Quote Originally Posted by papibe View Post
    Hi Zythyr.

    Yes, drives fail.

    If your data, or the service it provides it is important, you'd need either some sort of duplication (RAID, zfs, etc), or comprehensive backup procedures.

    Having said that, they don't die like flies. This is my experience (coincides with I've read): drives have a considerable chance to fail in their first weeks of operation. Once you get to a month or so, the chances remain lower and flat for at least a couple of years. Starting the forth year, the probability of failure becomes significantly.

    Just my thoughts.
    Regards.
    So after doing more research on RAID and possible backup strategies... I still have few questions.

    I prefer to go the software RAID route (mdadm) using RAID 5. However the issue is, I only have 2x 3TB hdd and 1x 500GB hard drive. Also, I can only fit 2x in my currently desktop enclosure. I can possibly make it fit 3 hdds if I remove the optical drive.

    1) If I do RAID 1 right now, can I switch/convert to RAID 5 in the future when I purchase more hard drives and upgrade my desktop enclosure to fit more hard drives?

    2) I want to do RAID 5, but I don't have 3x 3TB. I only have 2x 3TB. Can I create a RAID 5 with only 2 hdds and pop in the 3rd HD in future?

    3) So I read about ZFS when I was looking into FreeNAS. Its my understanding ZFS is a file system (not a data redundancy method). If I go to FreeNAS route, how do I ensure data redundancy? Is there a RAID for FreeNAS?

    4) Since I have 1x 500GB hdd, I want to partition this hdd to install both Windows (personal use) and Linux (or FreeNAS) for a server. (I want to install Windows for personal use because my desktop is a lot faster than my other devices, so I might use Windows for task that require this performance.) Will this be a problem/

    5) As @papibe, my RAID 5 can lose all the data if my OS is corrupted (which will be installed on my 500GB hard drive) of if this 500GB hard drive fails. Is there a way I can backup the server OS (Linux/FreeNAS) onto another location (ex: external hdd) in case the OS does get corrupted?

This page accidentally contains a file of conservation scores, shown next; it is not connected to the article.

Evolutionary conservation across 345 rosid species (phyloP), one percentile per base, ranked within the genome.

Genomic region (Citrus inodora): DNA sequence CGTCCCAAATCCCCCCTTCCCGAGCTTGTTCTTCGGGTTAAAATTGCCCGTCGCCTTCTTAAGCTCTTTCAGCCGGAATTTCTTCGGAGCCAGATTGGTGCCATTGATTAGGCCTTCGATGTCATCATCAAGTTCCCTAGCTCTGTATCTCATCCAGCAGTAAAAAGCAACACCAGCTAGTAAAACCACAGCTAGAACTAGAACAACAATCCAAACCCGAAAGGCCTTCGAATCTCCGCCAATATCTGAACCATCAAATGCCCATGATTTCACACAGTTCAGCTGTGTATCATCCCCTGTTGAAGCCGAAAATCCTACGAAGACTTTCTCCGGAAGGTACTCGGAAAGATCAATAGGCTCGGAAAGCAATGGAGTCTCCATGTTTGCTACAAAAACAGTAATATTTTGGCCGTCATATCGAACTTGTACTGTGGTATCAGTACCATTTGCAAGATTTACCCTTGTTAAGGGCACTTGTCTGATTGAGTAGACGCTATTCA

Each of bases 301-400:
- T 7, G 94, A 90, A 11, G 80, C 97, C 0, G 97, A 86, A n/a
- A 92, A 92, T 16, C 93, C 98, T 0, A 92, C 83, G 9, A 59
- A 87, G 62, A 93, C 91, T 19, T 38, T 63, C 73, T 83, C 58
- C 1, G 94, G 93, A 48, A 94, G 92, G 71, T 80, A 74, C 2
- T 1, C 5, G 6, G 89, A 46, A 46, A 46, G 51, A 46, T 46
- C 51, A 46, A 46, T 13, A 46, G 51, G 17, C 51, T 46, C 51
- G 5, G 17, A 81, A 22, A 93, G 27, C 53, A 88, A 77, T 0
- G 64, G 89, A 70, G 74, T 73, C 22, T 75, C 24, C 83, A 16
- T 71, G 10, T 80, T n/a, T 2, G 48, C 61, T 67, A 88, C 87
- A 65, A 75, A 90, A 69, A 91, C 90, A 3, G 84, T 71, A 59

6) @spynappels mentioned using a USB stick to install the OS on. Is this method feasible since USB (flash memory) only have limited number of read/writes and over time they can start to fail?

    7) I have heard people mention when installing the OS, to keep the /var/log or some other directories in a separate partition of the hard drive to prevent "run away logs". What does this mean? How do I do this? Also, when I install a software onto a linux, which directory does it get saved to? The reason I ask is, if I use a USB drive to run the OS, the USB drive will have limited space (~8GB-16GB). Won't this be an issue in the future if I want to install more software onto the Linux server? Won't I run out of space?
    Last edited by Zythyr; February 3rd, 2013 at 10:58 PM.

  9. #9
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    Re: How Probable is Hard Drive Failure?

    3 and 6 go together. Freenas and nas4free have a USB (readonly) boot to RAM option, so the OS runs in RAM and keeps it's log files in RAM. So if you have green drives, your drives will spin down when not serving data and the OS has no disk to write to--and no disk to fail.

    BUT, if there is a problem, there are no log files kept (since they vanish in RAM). Some work arounds--send syslog messages to another linux server which is running a web server for instance. I do this and it works well. Set up text messaging/email for critical problems--this sends warnings out as they happen. Not has good as log files, but you will know when your NAS is not happy.

    The downside of a running in RAM, you will inevitably want to run more and more services and those services need a hard disk installation to store the database and configuration files. There are ways of "respinning" your configuration to a new, bootable USB, but at some point, it is just easier to do a hard disk install and just keep adding services as you need them.

    Yes, you can set up RAIDs on ZFS, but because ZFS has file corruption detection, it's not really necessary, but it depends on what your data availablity requirements are. Remember ZFS and RAID are not a backup strategy. You would still benefit a 3-2-1 strategy: 3 copies of critical data, 2 physical devices, 1 offsite. How you accomplish that is up to you.

    On 7) I have had a server running for 6 years continuously (with only a handful of reboots). Uptime has been over 99%. My logs are not huge. 440 items and 16MB. The standard logrotate cronjobs do a decent job of compressing log files. Now, if you have a runaway process or hardware failure then that could fill up a log file, but that has not been my experience. So a separate hard drive or partition for log files for a home server is overkill.

    4) Windows is always a problem, because if you get a virus, it can destroy your partition tables, which makes getting access to your data problematic.
    Last edited by tgalati4; February 3rd, 2013 at 11:32 PM.
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  10. #10
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    Re: How Probable is Hard Drive Failure?

    Just to add that running from a USB is fine also in non read only mode for a system which will remain largely static (doing only a single or a few jobs, so not many OS changes) and logs are written to a partition on the RAID array. I've had several servers run like this for 3 years+ with no problems.

    I have seen logs going mad and filling a disk, so even for a home server, I'd still create a small (~10GB) partition for /var/log/ .

    I would echo tgalati4's 3-2-1 backup strategy as a must for important data.
    Can't think of anything profound or witty.